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Your Geo Reports are Lying to You

Published: November 2, 2011

Author: Sean Marshall

What if I told you the data in your favorite AdWords report was wrong? (As in, not close, not delayed…just plain wrong.) What if I told you it could be happening to you right now and you wouldn’t know any differently? Well, if you are running any geo-specific KWs in your account today, your geo reports are lying to you.
A few months ago, PPC Associates started working with a start-up looking to advertise a San Francisco-based service. The service has appeal nationally, but we were limited to run on “San Francisco” KW variants to ensure we could fulfill requests. This set of campaigns was part of a pilot program – if we could make it work in the Bay Area, the rest of America was next.
Campaign-wise, we chose a simple structure – one campaign targeting Bay Area residents and another targeting the rest of the country.  You can see the geo settings for the national campaign below:

Nothing crazy here, right? We didn’t bother with intent targeting (for now), so the settings are straightforward – advertise everywhere in America except the Bay Area.
Imagine my surprise when I started pulling geo reports and saw this:

What you are seeing here is the geo data for National campaigns in the last 2 months. In case you missed it, the SF Bay Area represent the overwhelming majority of our spend…even though the region is blocked. Furthermore, the geo data looked almost identical in analytics. Two platforms (thought-connected), same problem.
As you can imagine, I was startled by this and immediately reached out to Google. I fancy myself an AdWords expert, but it’s easy to overlook a settings error. I asked the Google team to review the account and verify I hadn’t missed some setting.  I hadn’t.
There were only two options left at this point.
1)      Google ignored our geo-settings and based distribution on query intent (remember, EVERY query has some reference to San Francisco). This would mean a major targeting bug and a big ol’ refund from Google.
2)      The targeting was correct, but the report was wrong. Given the nature of the queries, it could simply mean that the Google geo report was now IGNORING location and categorizing exclusively on intent.
In order to eliminate option 1, I pulled conversion data from our 3rd-party tracking system and started mining IP data. Though I didn’t include conversion stats in the screengrab, the conversion numbers coming from SF were proportionate to our spend.
The results were pretty clear – well over 50% of conversions were coming from outside California. Only 20% came from San Francisco, with the rest coming from Southern California and Sacramento.  While IP data is fickle, it confirmed that traffic and conversions were not really coming from the Bay Area. This only left option 2.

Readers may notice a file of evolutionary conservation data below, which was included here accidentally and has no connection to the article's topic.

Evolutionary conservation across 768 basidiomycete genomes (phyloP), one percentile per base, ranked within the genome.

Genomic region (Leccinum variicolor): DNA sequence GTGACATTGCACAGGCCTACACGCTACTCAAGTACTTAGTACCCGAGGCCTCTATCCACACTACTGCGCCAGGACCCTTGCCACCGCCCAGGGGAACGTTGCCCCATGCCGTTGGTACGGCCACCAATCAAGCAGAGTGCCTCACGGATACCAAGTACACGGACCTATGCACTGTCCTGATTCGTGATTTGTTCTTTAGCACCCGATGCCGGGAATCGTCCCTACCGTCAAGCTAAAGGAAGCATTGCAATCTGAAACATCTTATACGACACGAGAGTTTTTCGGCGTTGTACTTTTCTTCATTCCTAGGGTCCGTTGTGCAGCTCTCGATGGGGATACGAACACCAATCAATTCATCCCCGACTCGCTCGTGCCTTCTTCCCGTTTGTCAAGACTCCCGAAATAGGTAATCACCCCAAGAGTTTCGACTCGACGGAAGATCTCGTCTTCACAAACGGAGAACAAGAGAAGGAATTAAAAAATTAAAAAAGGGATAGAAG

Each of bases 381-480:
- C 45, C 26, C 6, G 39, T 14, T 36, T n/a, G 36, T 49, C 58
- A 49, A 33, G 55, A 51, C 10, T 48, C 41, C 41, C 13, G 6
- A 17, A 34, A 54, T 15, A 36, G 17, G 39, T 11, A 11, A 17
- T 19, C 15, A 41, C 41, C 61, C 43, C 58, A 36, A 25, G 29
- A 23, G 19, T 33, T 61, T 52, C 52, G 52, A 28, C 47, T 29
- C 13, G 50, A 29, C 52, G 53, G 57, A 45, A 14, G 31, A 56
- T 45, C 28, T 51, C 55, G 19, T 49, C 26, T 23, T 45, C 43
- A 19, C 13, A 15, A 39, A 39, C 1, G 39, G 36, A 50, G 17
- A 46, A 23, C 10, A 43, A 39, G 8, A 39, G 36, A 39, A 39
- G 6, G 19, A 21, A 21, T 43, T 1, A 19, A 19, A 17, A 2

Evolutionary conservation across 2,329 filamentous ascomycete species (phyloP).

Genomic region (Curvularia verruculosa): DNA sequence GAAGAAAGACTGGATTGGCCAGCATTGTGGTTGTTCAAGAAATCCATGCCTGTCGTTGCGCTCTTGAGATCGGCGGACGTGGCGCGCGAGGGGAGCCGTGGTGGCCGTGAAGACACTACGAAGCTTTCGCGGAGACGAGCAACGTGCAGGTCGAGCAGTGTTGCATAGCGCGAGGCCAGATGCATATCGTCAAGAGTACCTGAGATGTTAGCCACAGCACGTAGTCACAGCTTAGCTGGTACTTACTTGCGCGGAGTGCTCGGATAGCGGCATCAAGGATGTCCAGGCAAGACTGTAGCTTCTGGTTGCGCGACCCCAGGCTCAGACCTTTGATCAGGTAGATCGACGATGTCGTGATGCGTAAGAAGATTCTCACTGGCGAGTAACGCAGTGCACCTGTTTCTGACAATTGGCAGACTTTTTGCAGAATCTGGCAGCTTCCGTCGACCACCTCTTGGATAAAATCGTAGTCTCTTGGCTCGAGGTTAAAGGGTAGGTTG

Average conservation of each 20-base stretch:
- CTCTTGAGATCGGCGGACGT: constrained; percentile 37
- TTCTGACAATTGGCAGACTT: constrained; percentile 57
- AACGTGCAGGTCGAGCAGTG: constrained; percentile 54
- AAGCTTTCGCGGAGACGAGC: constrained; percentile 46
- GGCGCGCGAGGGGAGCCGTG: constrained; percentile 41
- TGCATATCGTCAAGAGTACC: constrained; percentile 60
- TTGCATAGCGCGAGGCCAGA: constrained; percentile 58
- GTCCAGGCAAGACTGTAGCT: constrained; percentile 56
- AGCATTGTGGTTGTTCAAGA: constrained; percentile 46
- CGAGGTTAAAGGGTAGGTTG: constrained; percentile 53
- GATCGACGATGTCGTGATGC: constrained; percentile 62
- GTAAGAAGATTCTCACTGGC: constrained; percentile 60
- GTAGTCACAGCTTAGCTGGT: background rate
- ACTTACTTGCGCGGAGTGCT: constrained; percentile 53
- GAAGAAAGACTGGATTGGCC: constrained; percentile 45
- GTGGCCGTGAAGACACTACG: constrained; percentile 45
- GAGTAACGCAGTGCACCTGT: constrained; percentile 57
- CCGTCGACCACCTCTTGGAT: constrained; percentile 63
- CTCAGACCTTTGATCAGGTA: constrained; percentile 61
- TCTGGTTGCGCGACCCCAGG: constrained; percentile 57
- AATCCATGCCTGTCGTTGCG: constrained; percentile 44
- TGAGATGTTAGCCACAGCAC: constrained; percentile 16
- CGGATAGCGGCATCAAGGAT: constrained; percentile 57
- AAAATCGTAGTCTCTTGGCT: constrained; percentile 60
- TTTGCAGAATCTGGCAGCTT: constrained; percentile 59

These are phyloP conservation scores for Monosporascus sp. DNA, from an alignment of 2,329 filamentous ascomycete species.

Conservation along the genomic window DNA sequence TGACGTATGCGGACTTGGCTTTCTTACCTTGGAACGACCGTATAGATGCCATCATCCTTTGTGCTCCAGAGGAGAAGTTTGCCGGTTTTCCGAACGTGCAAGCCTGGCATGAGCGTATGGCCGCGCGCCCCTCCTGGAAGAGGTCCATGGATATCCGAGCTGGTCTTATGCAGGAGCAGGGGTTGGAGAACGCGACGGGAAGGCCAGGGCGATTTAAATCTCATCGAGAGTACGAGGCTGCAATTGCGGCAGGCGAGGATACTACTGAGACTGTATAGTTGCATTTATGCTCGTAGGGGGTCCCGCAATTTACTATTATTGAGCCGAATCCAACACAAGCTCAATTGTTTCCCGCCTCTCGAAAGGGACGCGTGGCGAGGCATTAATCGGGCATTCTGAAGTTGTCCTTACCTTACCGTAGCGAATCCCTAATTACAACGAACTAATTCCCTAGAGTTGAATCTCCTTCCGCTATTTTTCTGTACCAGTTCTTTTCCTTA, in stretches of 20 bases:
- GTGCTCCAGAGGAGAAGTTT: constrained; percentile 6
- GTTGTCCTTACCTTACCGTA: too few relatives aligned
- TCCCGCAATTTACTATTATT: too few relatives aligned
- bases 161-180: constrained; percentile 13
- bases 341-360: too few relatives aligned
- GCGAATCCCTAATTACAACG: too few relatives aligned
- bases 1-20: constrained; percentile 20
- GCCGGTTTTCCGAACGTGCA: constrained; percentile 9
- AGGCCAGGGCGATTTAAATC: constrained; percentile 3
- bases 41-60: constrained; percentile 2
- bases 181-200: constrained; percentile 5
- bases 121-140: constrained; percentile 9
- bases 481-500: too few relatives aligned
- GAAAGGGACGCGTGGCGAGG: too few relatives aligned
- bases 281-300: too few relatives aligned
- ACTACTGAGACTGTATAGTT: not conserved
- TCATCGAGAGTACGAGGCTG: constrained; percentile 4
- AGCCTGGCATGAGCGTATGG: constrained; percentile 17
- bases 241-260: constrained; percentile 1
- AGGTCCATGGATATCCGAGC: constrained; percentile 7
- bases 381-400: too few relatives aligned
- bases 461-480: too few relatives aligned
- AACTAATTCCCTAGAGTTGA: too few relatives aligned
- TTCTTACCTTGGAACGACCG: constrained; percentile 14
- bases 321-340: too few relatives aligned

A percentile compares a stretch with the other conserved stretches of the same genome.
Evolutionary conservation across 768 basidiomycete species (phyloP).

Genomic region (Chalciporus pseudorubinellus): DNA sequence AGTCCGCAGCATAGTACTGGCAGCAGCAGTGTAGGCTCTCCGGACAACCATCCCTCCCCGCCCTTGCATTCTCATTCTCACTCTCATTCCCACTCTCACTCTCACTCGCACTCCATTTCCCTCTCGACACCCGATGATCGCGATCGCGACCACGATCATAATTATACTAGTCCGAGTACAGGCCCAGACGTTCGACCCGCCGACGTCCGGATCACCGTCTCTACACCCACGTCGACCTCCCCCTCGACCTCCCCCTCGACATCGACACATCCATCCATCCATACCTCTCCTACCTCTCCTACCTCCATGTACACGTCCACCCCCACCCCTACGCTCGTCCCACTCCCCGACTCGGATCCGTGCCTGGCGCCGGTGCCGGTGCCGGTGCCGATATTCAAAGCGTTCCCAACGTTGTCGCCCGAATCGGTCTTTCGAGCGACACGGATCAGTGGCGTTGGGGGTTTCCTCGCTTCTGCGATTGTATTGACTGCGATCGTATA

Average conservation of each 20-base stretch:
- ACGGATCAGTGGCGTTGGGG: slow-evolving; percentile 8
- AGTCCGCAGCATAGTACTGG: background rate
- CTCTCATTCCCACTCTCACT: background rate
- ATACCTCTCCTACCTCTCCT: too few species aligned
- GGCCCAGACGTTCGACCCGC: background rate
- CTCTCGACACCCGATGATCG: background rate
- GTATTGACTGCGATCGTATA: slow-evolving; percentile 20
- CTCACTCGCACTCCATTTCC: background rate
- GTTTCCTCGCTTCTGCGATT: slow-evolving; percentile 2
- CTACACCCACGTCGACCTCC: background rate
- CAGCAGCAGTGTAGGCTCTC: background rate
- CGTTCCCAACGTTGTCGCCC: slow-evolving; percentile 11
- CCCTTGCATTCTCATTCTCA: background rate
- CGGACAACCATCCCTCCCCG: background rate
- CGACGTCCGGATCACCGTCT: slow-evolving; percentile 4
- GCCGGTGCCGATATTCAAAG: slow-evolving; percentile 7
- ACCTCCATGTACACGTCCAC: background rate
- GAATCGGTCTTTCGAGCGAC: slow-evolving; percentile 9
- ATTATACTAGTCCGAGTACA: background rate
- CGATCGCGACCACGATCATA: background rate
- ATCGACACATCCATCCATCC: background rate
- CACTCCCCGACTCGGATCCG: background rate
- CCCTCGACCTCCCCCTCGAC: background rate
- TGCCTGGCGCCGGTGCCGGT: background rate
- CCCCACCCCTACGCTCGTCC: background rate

A couple of emails with Google later, and it was confirmed: the geo report was not using physical location, only query intent. The only reason 100% of the traffic wasn’t reported as Bay Area was that we used tokens like “SF” in our keyword set, and this doesn’t signify enough intent to be re-categorized.
I’m wondering how many of you are running geo-modified terms in your accounts right now. If you are, you’re experiencing the same problem. Assuming you’re running them as part of a more diverse set, you would never know the difference. You would happily go on optimizing against false geo data, making the wrong changes based on incorrect information from what is supposed to be your #1 data source.
When targeting a specific market, losing insights into geo data is crushing. While there are always things to do on an account, the ability to tailor your campaign based on traffic metrics and user intent in different geos is critical. This is especially true for a lean start-up trying to run as efficiently as possible. Given the service is based in San Francisco, users’ location relative to SF is critical. Until this is fixed, we’ll never know how to take advantage. Google won’t acknowledge this as an error, but categorizing intent as physical location is grossly misleading. Make no mistake about it – this is something that needs to be FIXED.
At the end of the day, there is no solution. Your geo report is lying to you, and any help article you find will confirm this. The closest thing I could find to an explanation was on a random help page – buried under physical location exclusion (see below)! I have yet to find a page about the GEO report (under dimensions, fyi) that says anything other than it reports location. If you find otherwise, let me know.

Sean Marshall, Director of Search Engine Marketing
– Questions? Comments? Email us at bloggers at ppcassociates dot com.

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